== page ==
Alcoholic proof

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Alcohol proof is a measure of how much alcohol (ethanol) is contained in an alcoholic beverage. The term was originally used in the United Kingdom and was defined as 7/4 times the alcohol by volume (abv). The UK now uses the abv standard instead of alcohol proof. In the United States, alcoholic proof is defined as twice the percentage of abv. The measurement of alcohol content and the statement of this content on the bottle labels of distilled beverages, also called liquors or spirits, is regulated by law[where?]. The purpose of the regulation is to provide pertinent information to the consumer.

Contents

History

In the 18th century and until 1 January 1980, the United Kingdom defined alcohol content in terms of “proof spirit”, which was defined as the most dilute spirit that would sustain combustion of gunpowder.[1] The term originated in the 18th century, when payments to British sailors included rations of rum. To ensure that the rum had not been watered down, it was “proofed” by dousing gunpowder in it, then tested to see if the gunpowder would ignite. If it did not, then the rum contained too much water and was considered to be “under proof”. It was found that gunpowder would not burn in rum that contained less than 57.15% abv. Therefore, rum that contained this percentage of alcohol was defined to have "100 degrees proof".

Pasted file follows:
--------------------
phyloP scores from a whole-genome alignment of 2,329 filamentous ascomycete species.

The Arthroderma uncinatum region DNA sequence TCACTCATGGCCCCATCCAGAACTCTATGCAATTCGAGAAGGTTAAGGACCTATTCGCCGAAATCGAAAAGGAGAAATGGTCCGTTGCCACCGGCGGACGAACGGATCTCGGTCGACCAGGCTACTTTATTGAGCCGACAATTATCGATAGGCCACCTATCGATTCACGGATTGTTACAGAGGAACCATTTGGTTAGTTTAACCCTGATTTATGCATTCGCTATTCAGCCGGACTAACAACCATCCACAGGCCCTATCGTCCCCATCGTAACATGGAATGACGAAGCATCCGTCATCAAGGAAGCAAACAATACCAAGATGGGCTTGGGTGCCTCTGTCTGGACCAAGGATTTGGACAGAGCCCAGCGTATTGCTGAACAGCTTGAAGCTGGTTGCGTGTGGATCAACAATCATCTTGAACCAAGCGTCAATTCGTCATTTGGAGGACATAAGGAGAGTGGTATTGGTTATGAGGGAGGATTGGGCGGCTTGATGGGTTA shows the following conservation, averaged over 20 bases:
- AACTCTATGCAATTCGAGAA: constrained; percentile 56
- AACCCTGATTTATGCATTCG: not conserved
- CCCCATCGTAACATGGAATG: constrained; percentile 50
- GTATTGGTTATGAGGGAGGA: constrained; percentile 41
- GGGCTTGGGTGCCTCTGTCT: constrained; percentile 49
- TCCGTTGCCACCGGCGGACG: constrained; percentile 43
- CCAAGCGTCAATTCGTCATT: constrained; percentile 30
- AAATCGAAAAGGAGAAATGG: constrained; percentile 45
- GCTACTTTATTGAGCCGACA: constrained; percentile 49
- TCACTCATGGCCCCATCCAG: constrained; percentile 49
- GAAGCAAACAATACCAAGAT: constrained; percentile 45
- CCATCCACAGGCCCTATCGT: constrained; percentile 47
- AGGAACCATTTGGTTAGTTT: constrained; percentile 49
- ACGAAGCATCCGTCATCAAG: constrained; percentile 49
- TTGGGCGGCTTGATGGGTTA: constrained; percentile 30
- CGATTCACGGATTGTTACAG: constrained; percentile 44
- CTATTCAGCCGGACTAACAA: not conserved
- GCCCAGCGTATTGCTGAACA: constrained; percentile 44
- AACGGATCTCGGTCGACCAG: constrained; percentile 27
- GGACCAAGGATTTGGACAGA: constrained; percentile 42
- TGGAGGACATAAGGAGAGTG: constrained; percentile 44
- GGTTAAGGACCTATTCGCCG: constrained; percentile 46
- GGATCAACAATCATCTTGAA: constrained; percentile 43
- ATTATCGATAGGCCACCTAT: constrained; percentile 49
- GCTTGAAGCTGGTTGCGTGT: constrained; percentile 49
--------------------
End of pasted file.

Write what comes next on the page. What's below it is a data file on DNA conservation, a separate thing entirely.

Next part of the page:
An alcohol content of 57.15% abv is very close to a 4:7 ratio of alcohol to the total volume of the liquid. Thus, the definition amounted to declaring that (4÷7) × 175 = 100 degrees proof spirit. From this it followed that pure, 100% alcohol had (7÷7) × 175 = 175 degrees proof spirit, and that rum containing 50% abv had (3.5÷7) × 175 = 87.5 degrees proof spirit. To convert the percentage of abv to degrees proof spirit, it was only necessary to multiply the percentage by 1.75.

The use of "proof" as a measure of alcohol content is now mostly historical. Today, liquor is sold with labels that state its alcohol content as its percentage of alcohol by volume (abv). United States law requires that liquor labels must state the percentage of alcohol by volume. The proof number may also be placed on the label, provided that it is close to the abv number.[2]

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